Contact

We sent off our 2nd letterbox contact letter today, and it got me thinking about contact in adoption.

When we were being assessed to adopt, the subject of contact (with birth family) was discussed. It was explored both in our home study with our social worker, and in our group sessions.

I think that contact (whether direct or indirect) is a strange concept to people who don’t know adoption. Some people may think why should you continue a dialogue with (sometimes, but not always) the very people that the child was removed from. Surely in adoption all links to birth family are cut? What’s the benefit of continued contact? What form can contact take? I’m sure that all these questions were once on my mind too.

Because there was already adoption and fostering in our family before we were approved, we could see firsthand the benefits and challenges of several different types of contact. We’ve seen how occasional direct contact in one case was actually not very beneficial, and caused stress and anxiety (and associated behavioural challenges) for the children involved. This also had an impact on the wider family who experienced the challenges second hand. In another case, regular direct (in that it is Skype) between siblings is really beneficial, and it helps those children have a sense of identity and understanding of where they have come from. They can share joint experiences as they grow up and can be a support to each other (if this is what they decide they need). In another case letter box contact between siblings (well their adoptive parents) is about to start, and again, this will hopefully be helpful for both the children and their families as they grow up.

In our case we have yearly letterbox contact with two birth family members, and once yearly direct contact with one. This arrangement although not court appointed was discussed very early on during the match as the social workers needed to know that the adopters would be in agreement to it. We thought quite a lot about whether we would be happy with this. We decided that as long as it was beneficial and not causing our child to be harmed/hurt, we would at least agree to start it and see how it goes. We thought that hopefully it would help her to understand more about where she had come from, and help her to form a strong identity in herself. It may help her to understand about her adoption, and she would know that we didn’t want to erase this other vital part of her life. We felt that the direct contact was more unusual, and more a risk, but we were reassured that it was low risk. Again, we felt that for now it was really important we keep links to birth family, and when our child is old enough, she can decide for herself what she wants to do. This person was significant in her life before (and also whilst) she was in care, and we didn’t want to take this relationship away. We are clear though that we agree to this as long as its in her best interest, and not just to appease others.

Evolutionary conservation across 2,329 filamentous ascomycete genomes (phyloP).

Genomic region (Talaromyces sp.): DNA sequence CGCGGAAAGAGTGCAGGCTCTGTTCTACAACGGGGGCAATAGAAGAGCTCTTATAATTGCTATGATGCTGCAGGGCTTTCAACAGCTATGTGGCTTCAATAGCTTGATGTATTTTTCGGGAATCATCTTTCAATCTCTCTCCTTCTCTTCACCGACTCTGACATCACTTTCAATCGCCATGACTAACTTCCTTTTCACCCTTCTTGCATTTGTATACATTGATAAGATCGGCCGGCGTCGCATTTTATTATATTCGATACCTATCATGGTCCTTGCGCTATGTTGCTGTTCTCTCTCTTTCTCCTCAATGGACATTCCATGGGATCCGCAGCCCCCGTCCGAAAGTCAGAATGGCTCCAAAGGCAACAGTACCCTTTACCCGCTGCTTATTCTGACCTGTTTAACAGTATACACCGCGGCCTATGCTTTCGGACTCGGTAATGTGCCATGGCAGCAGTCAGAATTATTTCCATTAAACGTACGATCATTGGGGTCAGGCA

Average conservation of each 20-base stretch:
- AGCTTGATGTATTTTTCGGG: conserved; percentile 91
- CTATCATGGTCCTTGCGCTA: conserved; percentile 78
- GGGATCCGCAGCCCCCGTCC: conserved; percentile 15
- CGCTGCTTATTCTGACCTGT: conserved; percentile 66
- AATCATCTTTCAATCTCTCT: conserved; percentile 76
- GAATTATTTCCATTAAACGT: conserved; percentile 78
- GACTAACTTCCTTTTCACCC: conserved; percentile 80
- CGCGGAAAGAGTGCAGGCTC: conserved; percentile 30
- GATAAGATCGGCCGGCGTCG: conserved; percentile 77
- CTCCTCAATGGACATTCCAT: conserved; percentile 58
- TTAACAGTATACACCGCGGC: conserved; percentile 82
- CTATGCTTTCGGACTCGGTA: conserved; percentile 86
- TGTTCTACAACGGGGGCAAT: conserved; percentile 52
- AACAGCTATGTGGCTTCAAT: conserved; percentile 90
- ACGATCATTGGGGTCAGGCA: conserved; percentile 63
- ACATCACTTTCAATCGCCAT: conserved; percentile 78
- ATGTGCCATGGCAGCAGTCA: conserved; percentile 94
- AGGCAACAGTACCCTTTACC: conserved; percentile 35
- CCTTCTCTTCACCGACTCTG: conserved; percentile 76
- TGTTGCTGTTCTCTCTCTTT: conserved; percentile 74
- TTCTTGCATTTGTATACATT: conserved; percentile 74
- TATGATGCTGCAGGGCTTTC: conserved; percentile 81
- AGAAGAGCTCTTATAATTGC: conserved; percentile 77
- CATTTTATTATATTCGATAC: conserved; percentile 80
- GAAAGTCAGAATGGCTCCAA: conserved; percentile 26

We had the opportunity to actually meet members of the birth family, and for me this was such a valuable experience. It helped to bring these people that we’d read about on paper to life, and it enabled us to think of them as people who have thoughts/feelings rather than just those people that the child wasn’t able to live with. What we learnt and heard from them in that hour is so important, powerful and helpful. We have photos from the meeting, so can show her and talk about it when she’s ready. What could have been a very difficult meeting was actually very positive for us as well as them (I hope). I think they were relieved to see who their precious girl (and she was (still is) loved by them) will be equally loved by us. We were able to tell them about some of our hobbies and interests, so they could know what sort of life she will have, and how her interests would fit right into what we already enjoyed doing.

So, to our letterbox contact, I’m so grateful we met who we are writing too. It really helps me to think back to that meeting, and to try to imagine how they might be feeling when they receive our letter. It means that we’re writing to real people, and not just names we’ve read about. Its strange writing about and sharing our child with people who are still strangers really. Sharing milestones, photos and achievements makes me very proud, but also sad (for them) that they are missing out on watching this gorgeous girl grow up. It’s helped me realise just how well she is doing, how well she has settled and how much she has changed. As I write, it’s 5months today since she moved here, which makes it about 6months, a whole half year since they saw her for the last time.I can’t imagine how they feel about this. It also makes me feel very privileged and honoured that we do get this experience (to raise this child), and it makes me determined to do as good a job as we can.

Now we wait (hopefully) for a reply, which I’m sure will bring up another who set of feelings and emotions (whether we get a reply or not).

 

 

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